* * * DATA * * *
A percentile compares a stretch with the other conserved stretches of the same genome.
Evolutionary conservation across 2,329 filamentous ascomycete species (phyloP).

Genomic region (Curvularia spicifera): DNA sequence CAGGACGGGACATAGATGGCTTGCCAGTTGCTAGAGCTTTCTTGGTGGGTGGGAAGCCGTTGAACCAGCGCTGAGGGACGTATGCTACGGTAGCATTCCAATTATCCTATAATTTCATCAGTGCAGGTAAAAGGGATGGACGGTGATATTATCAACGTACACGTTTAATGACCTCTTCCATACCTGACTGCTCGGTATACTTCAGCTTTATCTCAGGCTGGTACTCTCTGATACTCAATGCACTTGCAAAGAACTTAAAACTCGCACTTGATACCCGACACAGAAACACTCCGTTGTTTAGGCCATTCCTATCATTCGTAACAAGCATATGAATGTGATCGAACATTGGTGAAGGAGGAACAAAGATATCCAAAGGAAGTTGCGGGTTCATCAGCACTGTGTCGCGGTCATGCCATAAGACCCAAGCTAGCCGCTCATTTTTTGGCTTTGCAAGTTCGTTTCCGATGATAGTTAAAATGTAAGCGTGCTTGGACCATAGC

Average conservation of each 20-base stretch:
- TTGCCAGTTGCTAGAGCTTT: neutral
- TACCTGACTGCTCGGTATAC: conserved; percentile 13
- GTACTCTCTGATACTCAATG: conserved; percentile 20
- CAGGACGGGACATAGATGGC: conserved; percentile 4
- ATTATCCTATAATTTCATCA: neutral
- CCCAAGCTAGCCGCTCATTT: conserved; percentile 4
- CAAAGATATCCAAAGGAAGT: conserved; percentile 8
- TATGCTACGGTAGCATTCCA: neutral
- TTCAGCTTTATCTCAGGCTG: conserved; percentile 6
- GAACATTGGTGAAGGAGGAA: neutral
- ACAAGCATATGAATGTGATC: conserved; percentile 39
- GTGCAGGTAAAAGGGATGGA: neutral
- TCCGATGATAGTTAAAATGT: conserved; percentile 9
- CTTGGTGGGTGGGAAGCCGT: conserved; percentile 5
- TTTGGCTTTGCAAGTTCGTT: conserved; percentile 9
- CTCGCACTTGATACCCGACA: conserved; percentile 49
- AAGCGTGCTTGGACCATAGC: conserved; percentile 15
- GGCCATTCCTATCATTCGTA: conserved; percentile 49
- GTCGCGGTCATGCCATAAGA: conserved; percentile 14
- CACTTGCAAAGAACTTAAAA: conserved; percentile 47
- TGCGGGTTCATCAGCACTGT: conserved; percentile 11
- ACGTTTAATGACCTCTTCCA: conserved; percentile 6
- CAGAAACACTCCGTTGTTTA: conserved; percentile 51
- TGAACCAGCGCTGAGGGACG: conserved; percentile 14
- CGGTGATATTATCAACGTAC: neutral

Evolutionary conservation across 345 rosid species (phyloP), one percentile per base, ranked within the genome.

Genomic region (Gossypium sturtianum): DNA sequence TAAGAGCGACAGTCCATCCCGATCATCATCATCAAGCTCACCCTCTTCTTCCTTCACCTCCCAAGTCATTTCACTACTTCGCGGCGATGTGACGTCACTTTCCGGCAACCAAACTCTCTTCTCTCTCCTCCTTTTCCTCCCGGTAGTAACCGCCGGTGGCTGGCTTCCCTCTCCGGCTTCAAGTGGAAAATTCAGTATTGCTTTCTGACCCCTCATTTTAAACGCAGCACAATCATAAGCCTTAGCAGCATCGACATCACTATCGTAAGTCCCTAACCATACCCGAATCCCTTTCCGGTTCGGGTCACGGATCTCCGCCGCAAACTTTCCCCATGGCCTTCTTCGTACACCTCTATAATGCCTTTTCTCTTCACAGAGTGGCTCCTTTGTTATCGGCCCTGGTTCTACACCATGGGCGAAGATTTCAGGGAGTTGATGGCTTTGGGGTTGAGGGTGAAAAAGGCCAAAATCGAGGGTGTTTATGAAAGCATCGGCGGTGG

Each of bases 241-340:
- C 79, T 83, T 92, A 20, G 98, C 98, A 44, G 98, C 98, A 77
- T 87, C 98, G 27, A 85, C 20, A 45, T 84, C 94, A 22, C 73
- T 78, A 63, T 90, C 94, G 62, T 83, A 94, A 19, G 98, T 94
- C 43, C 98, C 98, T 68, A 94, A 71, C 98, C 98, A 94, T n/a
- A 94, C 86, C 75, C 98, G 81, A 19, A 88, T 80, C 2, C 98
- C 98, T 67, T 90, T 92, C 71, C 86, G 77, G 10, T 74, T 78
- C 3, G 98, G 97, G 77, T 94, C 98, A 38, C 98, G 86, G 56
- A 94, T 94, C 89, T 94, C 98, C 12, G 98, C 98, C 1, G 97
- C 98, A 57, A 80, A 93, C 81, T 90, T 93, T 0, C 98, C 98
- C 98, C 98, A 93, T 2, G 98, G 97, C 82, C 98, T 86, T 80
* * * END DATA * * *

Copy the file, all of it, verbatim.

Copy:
A percentile compares a stretch with the other conserved stretches of the same genome.
Evolutionary conservation across 2,329 filamentous ascomycete species (phyloP).

Genomic region (Curvularia spicifera): DNA sequence CAGGACGGGACATAGATGGCTTGCCAGTTGCTAGAGCTTTCTTGGTGGGTGGGAAGCCGTTGAACCAGCGCTGAGGGACGTATGCTACGGTAGCATTCCAATTATCCTATAATTTCATCAGTGCAGGTAAAAGGGATGGACGGTGATATTATCAACGTACACGTTTAATGACCTCTTCCATACCTGACTGCTCGGTATACTTCAGCTTTATCTCAGGCTGGTACTCTCTGATACTCAATGCACTTGCAAAGAACTTAAAACTCGCACTTGATACCCGACACAGAAACACTCCGTTGTTTAGGCCATTCCTATCATTCGTAACAAGCATATGAATGTGATCGAACATTGGTGAAGGAGGAACAAAGATATCCAAAGGAAGTTGCGGGTTCATCAGCACTGTGTCGCGGTCATGCCATAAGACCCAAGCTAGCCGCTCATTTTTTGGCTTTGCAAGTTCGTTTCCGATGATAGTTAAAATGTAAGCGTGCTTGGACCATAGC

Average conservation of each 20-base stretch:
- TTGCCAGTTGCTAGAGCTTT: neutral
- TACCTGACTGCTCGGTATAC: conserved; percentile 13
- GTACTCTCTGATACTCAATG: conserved; percentile 20
- CAGGACGGGACATAGATGGC: conserved; percentile 4
- ATTATCCTATAATTTCATCA: neutral
- CCCAAGCTAGCCGCTCATTT: conserved; percentile 4
- CAAAGATATCCAAAGGAAGT: conserved; percentile 8
- TATGCTACGGTAGCATTCCA: neutral
- TTCAGCTTTATCTCAGGCTG: conserved; percentile 6
- GAACATTGGTGAAGGAGGAA: neutral
- ACAAGCATATGAATGTGATC: conserved; percentile 39
- GTGCAGGTAAAAGGGATGGA: neutral
- TCCGATGATAGTTAAAATGT: conserved; percentile 9
- CTTGGTGGGTGGGAAGCCGT: conserved; percentile 5
- TTTGGCTTTGCAAGTTCGTT: conserved; percentile 9
- CTCGCACTTGATACCCGACA: conserved; percentile 49
- AAGCGTGCTTGGACCATAGC: conserved; percentile 15
- GGCCATTCCTATCATTCGTA: conserved; percentile 49
- GTCGCGGTCATGCCATAAGA: conserved; percentile 14
- CACTTGCAAAGAACTTAAAA: conserved; percentile 47
- TGCGGGTTCATCAGCACTGT: conserved; percentile 11
- ACGTTTAATGACCTCTTCCA: conserved; percentile 6
- CAGAAACACTCCGTTGTTTA: conserved; percentile 51
- TGAACCAGCGCTGAGGGACG: conserved; percentile 14
- CGGTGATATTATCAACGTAC: neutral

Evolutionary conservation across 345 rosid species (phyloP), one percentile per base, ranked within the genome.

Genomic region (Gossypium sturtianum): DNA sequence TAAGAGCGACAGTCCATCCCGATCATCATCATCAAGCTCACCCTCTTCTTCCTTCACCTCCCAAGTCATTTCACTACTTCGCGGCGATGTGACGTCACTTTCCGGCAACCAAACTCTCTTCTCTCTCCTCCTTTTCCTCCCGGTAGTAACCGCCGGTGGCTGGCTTCCCTCTCCGGCTTCAAGTGGAAAATTCAGTATTGCTTTCTGACCCCTCATTTTAAACGCAGCACAATCATAAGCCTTAGCAGCATCGACATCACTATCGTAAGTCCCTAACCATACCCGAATCCCTTTCCGGTTCGGGTCACGGATCTCCGCCGCAAACTTTCCCCATGGCCTTCTTCGTACACCTCTATAATGCCTTTTCTCTTCACAGAGTGGCTCCTTTGTTATCGGCCCTGGTTCTACACCATGGGCGAAGATTTCAGGGAGTTGATGGCTTTGGGGTTGAGGGTGAAAAAGGCCAAAATCGAGGGTGTTTATGAAAGCATCGGCGGTGG

Each of bases 241-340:
- C 79, T 83, T 92, A 20, G 98, C 98, A 44, G 98, C 98, A 77
- T 87, C 98, G 27, A 85, C 20, A 45, T 84, C 94, A 22, C 73
- T 78, A 63, T 90, C 94, G 62, T 83, A 94, A 19, G 98, T 94
- C 43, C 98, C 98, T 68, A 94, A 71, C 98, C 98, A 94, T n/a
- A 94, C 86, C 75, C 98, G 81, A 19, A 88, T 80, C 2, C 98
- C 98, T 67, T 90, T 92, C 71, C 86, G 77, G 10, T 74, T 78
- C 3, G 98, G 97, G 77, T 94, C 98, A 38, C 98, G 86, G 56
- A 94, T 94, C 89, T 94, C 98, C 12, G 98, C 98, C 1, G 97
- C 98, A 57, A 80, A 93, C 81, T 90, T 93, T 0, C 98, C 98
- C 98, C 98, A 93, T 2, G 98, G 97, C 82, C 98, T 86, T 80